Her decision will cost her two titles and the chance to earn US4 160,000. Other high-level players have also refused to participate.
Riyadh (AsiaNews/Agencies) – Chess grandmaster Anna Muzychuk, 27, is not playing at the world speed chess championship in Saudi Arabia, which began on Wednesday in Riyadh.
For her, "the most important thing" is to feel free when she plays; hence, her refusal to be treated as a "secondary creature".
By boycotting the event, the Ukrainian player gave up her titles in rapid (ten-minute) and blitz (five-minute) chess titles, and earnings of up to US$ 160,000.
"It was a difficult decision to make. I am not into politics. I'm a sportswoman,” she told Paris Match.
“For me the most important thing is to feel free when I play and I'm not alone . . . Many high-level players have refused to come to Saudi Arabia,” said Muzychuk, referring to her sister Mariya, champion in Sochi (Russia) in 2015, and other players from China, United Kingdom and Denmark.
During the interview, the Ukrainian grandmaster was asked about her experiences in recent tournaments in Qatar (December 2016) and Iran (March 2017).
"In Qatar, we did what we wanted," she explained. "In Iran, it was a difficult experience for me. I absolutely wanted to participate in the world championship to win the trophy I didn’t have. I reached the final, but it was tiring because I was forced to wear the veil all day!”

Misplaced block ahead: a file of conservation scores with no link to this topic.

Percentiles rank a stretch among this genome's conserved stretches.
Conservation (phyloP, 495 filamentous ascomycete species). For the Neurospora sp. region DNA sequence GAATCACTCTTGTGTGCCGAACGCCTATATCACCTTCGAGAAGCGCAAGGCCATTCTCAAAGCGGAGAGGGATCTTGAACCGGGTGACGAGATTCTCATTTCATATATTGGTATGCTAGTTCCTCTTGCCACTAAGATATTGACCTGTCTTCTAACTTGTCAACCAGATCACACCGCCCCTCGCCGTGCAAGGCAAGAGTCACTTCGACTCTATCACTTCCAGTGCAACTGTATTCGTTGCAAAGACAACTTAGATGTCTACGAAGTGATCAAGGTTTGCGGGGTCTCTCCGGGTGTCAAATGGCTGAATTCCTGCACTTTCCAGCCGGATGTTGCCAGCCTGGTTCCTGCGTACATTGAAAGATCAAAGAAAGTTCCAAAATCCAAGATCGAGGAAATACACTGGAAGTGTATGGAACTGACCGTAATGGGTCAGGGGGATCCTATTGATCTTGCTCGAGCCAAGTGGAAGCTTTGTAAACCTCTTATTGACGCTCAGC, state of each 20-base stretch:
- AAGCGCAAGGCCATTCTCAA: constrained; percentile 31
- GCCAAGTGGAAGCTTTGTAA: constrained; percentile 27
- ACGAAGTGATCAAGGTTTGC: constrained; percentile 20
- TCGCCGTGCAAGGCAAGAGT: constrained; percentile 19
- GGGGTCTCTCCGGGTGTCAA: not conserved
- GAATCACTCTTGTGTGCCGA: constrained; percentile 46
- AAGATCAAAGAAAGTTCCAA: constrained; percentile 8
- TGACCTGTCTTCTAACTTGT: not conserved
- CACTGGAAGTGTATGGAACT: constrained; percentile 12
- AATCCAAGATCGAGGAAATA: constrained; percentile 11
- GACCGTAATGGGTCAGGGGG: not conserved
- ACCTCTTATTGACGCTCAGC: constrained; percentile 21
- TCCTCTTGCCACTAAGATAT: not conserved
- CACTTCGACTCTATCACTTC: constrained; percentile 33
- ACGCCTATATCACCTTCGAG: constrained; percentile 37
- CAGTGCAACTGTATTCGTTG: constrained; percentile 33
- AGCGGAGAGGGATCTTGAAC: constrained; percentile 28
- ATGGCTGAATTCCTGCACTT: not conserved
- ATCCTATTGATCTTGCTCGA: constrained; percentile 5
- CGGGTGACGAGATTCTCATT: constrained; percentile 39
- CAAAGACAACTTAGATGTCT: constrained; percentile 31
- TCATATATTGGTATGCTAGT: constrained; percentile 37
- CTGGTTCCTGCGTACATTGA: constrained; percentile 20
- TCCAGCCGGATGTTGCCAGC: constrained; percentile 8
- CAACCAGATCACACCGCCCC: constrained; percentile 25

On Facebook, she wrote that she did not want to wear an abaya, the long Islamic dress that covers women from head to toe because "everything has a limit and the veil in Iran was more than enough."
On 23 December, Muzychuk announced her decision on her website page, explaining that she would not take part because she did not want to wear the abaya, be escorted around, and feel as "a secondary creature".
Recent overtures towards women by Saudi Arabia’s Crown Prince Mohammed bin Salman did not convince the player, nor did the organisers' assurances that players did not have to wear a veil or an abaya, but only dark trousers and high-necked white blouses.
Speaking with Paris Match, she talked about positive changes in Saudi Arabia, adding that she would be "happy to come when the situation for women is different from the one that is imposed today in Saudi Arabia".
In the Wahhabi kingdom, women are still required to cover their hair and body in public, and cannot travel or receive medical treatment without the permission of a male warden (usually a father, husband or son).